What about you? Here are some ways you can create opportunities:
- Buy new equipment.
- Add new services or offerings.
- Go to conferences.
- Host meetups.
- Treat people to a free lunch.
- Give away silk kimonos.
- Create products (apps, courses, guides, membership sites, subscriptions)
One freelance designer I hired for several projects wanted me to mail him checks. He didn’t want to pay PayPal’s 2.9% fee.
I hate writing checks. I hate addressing envelopes. I always keep stamps in the same place, yet I still hate digging them out. All of this feels antiquated and hopelessly inefficient.
That designer could have invested 2.9% in creating a fantastic experience for me, his client. He could have used convenience to strengthen his brand, and helped himself out in the process: “Here are three different ways you can pay me online with a credit card… .”
He could have taken the 2.9% hit, but he instead chose to create extra work for me. He also had to wait for the check to appear in the mail. If I procrastinate or forget, he doesn’t get paid in a timely fashion.
For me 3% is now a small price to pay to have cash in the bank, to kickstart the project sooner, and to make my clients’ lives easier. From the very first onboarding email, I demonstrate how easy I am to work with. “You can pay me right away with this link!” Everyone wins.
Invest money in crafting and curating a pleasing experience for your clients. Show them from Go that you represent the less risky option. Shoot, you’re so much easier to work with than the last agency they hired. They would have fired those bloviating barnacles months ago if they had known creatives could be like this.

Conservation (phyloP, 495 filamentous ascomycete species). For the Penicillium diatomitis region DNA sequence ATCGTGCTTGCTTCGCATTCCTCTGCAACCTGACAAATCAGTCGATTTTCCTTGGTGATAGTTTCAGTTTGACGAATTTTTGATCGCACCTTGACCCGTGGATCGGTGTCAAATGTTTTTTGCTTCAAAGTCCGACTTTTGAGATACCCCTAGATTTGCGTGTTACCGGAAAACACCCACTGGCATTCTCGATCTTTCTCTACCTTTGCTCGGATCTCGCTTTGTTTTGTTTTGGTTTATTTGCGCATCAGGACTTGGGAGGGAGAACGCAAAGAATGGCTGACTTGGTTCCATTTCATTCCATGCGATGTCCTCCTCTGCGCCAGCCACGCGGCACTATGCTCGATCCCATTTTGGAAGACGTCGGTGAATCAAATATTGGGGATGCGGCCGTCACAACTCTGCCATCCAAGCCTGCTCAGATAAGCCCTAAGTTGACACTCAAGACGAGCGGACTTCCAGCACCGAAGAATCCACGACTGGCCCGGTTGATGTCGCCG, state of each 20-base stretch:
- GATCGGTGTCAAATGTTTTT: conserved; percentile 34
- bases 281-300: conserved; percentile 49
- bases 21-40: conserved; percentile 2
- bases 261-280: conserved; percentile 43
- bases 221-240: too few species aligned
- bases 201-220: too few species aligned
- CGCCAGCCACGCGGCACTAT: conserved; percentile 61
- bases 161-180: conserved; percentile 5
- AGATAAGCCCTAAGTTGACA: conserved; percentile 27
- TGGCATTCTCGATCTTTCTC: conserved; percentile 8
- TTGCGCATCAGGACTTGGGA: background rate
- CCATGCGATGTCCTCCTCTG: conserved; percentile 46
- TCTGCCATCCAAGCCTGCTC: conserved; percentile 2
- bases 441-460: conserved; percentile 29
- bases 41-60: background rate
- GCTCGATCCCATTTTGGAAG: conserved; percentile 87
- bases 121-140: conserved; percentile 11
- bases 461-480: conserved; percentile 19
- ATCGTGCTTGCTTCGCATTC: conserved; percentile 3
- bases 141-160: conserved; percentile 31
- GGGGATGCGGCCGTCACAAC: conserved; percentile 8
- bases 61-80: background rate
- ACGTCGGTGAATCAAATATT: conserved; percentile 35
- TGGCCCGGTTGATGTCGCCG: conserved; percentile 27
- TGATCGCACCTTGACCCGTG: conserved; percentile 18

In closing, I’ll leave you with this: A penny spent can be two pennies earned. Look for smart reasons to spend money.
Minimize risk. Increase convenience and efficiency. Create opportunities. Invest in a better experience for your clients.
Do you want to build a profitable business you love?
Duh. Pony up that email address, and you can learn from my failures. You can laugh at my mistakes. You can envy my success at croquet, slow running, and modest bank accounts. Let’s make good money and leave the world better than we found it.
No-nonsense business advice for content writers and freelancers. Served warm with a side of dad jokes.
Also published on Medium.